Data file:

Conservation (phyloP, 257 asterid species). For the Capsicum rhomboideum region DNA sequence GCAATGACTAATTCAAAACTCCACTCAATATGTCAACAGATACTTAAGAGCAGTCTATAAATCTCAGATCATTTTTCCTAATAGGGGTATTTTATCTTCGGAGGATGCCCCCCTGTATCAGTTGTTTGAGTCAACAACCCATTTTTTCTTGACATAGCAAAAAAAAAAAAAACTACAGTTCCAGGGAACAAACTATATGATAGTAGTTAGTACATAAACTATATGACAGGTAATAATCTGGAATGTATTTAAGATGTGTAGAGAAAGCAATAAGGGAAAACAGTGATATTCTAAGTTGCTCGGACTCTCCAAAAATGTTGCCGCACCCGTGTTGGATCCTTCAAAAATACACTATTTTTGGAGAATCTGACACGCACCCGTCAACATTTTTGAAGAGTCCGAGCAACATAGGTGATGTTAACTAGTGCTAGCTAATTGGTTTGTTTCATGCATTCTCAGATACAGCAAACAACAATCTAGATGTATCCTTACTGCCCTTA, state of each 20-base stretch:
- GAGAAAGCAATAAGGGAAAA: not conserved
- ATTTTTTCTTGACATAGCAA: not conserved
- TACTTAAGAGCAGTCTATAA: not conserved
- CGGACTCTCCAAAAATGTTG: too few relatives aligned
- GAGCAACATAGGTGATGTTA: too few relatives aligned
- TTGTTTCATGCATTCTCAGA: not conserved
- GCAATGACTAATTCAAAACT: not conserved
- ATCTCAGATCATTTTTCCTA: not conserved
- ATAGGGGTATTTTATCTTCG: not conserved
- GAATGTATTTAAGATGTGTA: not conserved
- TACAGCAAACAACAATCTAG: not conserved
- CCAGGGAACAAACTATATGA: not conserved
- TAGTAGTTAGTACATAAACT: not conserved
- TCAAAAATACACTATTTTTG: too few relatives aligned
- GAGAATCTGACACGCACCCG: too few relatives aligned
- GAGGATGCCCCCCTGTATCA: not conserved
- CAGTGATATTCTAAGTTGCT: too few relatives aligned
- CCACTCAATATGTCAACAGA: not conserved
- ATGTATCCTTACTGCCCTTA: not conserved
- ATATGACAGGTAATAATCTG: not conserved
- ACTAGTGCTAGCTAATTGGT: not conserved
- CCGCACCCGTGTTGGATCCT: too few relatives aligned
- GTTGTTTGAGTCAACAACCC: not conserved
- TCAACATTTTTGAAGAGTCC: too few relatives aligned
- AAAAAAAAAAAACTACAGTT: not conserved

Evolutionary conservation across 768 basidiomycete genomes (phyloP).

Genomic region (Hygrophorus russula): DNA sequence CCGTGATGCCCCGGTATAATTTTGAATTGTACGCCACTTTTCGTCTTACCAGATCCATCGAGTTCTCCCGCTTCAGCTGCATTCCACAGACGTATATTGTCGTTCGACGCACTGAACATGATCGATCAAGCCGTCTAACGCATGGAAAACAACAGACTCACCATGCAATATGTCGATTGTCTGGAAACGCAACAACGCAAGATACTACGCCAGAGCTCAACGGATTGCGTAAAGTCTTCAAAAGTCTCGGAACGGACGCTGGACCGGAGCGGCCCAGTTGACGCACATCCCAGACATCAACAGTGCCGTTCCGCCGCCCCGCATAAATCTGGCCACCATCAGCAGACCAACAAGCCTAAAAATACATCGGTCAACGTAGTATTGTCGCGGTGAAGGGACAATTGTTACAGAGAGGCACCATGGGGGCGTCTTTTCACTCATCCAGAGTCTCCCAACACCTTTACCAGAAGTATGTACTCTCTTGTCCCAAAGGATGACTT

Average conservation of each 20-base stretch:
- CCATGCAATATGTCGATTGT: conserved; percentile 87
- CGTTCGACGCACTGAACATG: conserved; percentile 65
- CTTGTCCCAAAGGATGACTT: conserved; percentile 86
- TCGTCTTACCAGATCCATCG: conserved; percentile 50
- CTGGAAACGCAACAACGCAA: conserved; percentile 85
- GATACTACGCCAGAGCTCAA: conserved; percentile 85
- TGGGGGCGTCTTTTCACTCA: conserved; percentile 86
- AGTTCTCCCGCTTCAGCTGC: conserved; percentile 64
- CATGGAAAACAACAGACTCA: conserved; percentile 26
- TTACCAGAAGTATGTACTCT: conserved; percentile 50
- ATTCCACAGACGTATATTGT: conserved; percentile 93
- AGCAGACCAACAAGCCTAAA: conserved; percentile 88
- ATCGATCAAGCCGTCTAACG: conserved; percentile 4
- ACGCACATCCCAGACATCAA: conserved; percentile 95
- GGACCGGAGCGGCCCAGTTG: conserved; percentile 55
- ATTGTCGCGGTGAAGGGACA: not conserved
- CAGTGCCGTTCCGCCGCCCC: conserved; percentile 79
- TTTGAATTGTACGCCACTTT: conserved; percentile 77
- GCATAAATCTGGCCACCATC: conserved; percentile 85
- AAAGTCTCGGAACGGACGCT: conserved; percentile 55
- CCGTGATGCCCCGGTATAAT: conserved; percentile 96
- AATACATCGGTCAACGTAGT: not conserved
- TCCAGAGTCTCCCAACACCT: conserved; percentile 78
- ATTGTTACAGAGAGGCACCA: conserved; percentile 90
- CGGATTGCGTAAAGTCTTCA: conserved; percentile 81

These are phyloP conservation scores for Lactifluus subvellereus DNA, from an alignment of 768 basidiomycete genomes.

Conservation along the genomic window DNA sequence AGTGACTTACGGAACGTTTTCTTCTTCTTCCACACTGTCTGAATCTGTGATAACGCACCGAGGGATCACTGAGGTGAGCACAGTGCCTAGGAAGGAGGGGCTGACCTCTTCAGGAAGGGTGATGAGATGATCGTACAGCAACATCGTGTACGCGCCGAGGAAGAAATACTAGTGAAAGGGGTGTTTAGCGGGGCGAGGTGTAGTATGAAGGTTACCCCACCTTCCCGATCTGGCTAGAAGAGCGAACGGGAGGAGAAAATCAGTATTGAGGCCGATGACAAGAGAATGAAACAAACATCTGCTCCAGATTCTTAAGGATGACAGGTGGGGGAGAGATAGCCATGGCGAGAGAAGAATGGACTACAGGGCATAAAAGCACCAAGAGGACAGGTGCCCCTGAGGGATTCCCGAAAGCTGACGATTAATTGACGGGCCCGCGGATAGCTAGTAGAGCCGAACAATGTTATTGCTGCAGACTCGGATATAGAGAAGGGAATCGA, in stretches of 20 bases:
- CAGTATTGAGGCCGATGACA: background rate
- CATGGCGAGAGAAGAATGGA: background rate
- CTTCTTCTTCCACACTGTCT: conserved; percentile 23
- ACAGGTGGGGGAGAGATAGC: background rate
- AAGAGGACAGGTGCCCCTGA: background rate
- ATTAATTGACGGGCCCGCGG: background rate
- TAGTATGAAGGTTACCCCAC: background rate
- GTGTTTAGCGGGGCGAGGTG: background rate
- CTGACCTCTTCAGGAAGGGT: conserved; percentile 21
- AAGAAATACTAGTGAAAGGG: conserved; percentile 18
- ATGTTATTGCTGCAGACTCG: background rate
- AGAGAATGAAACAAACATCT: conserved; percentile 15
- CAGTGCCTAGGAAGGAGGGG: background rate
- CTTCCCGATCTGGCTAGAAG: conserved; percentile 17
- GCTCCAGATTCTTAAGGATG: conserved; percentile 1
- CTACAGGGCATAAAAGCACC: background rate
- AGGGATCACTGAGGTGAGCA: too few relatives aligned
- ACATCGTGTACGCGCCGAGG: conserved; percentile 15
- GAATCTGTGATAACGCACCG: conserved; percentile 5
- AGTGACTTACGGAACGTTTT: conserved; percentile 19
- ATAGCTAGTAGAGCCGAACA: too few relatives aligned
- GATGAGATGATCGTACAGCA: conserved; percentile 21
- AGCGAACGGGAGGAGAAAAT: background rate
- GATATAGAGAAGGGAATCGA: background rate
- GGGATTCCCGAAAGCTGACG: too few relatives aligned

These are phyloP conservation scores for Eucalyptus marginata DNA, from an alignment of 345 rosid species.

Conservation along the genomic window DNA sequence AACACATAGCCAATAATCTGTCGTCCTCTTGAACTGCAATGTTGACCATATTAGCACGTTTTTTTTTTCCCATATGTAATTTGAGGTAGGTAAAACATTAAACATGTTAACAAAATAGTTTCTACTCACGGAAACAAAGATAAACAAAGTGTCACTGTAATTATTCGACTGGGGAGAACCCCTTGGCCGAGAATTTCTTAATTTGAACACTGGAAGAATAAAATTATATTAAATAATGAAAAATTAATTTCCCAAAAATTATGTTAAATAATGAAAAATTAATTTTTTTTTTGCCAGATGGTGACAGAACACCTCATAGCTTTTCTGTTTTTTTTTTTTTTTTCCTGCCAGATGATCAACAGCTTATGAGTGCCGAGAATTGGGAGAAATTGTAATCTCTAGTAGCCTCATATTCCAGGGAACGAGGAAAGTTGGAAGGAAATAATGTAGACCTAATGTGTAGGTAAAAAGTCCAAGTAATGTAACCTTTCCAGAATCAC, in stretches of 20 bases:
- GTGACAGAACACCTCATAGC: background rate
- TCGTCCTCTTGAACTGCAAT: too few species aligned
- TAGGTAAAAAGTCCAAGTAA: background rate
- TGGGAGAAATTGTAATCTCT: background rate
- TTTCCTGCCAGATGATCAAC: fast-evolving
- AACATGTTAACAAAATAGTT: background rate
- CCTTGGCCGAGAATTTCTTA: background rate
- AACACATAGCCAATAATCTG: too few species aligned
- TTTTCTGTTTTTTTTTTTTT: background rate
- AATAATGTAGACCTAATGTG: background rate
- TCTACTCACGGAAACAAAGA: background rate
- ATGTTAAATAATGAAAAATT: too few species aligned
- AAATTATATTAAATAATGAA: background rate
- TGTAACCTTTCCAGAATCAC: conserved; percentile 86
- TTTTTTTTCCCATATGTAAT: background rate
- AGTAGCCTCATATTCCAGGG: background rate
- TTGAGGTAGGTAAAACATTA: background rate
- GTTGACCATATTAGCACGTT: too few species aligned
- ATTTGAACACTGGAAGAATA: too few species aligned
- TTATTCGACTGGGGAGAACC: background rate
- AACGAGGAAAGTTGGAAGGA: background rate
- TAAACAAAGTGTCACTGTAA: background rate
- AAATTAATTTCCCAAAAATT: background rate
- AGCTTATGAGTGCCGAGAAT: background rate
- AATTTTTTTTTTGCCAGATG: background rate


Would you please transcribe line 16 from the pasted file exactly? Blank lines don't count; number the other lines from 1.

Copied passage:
- GAGAATCTGACACGCACCCG: too few relatives aligned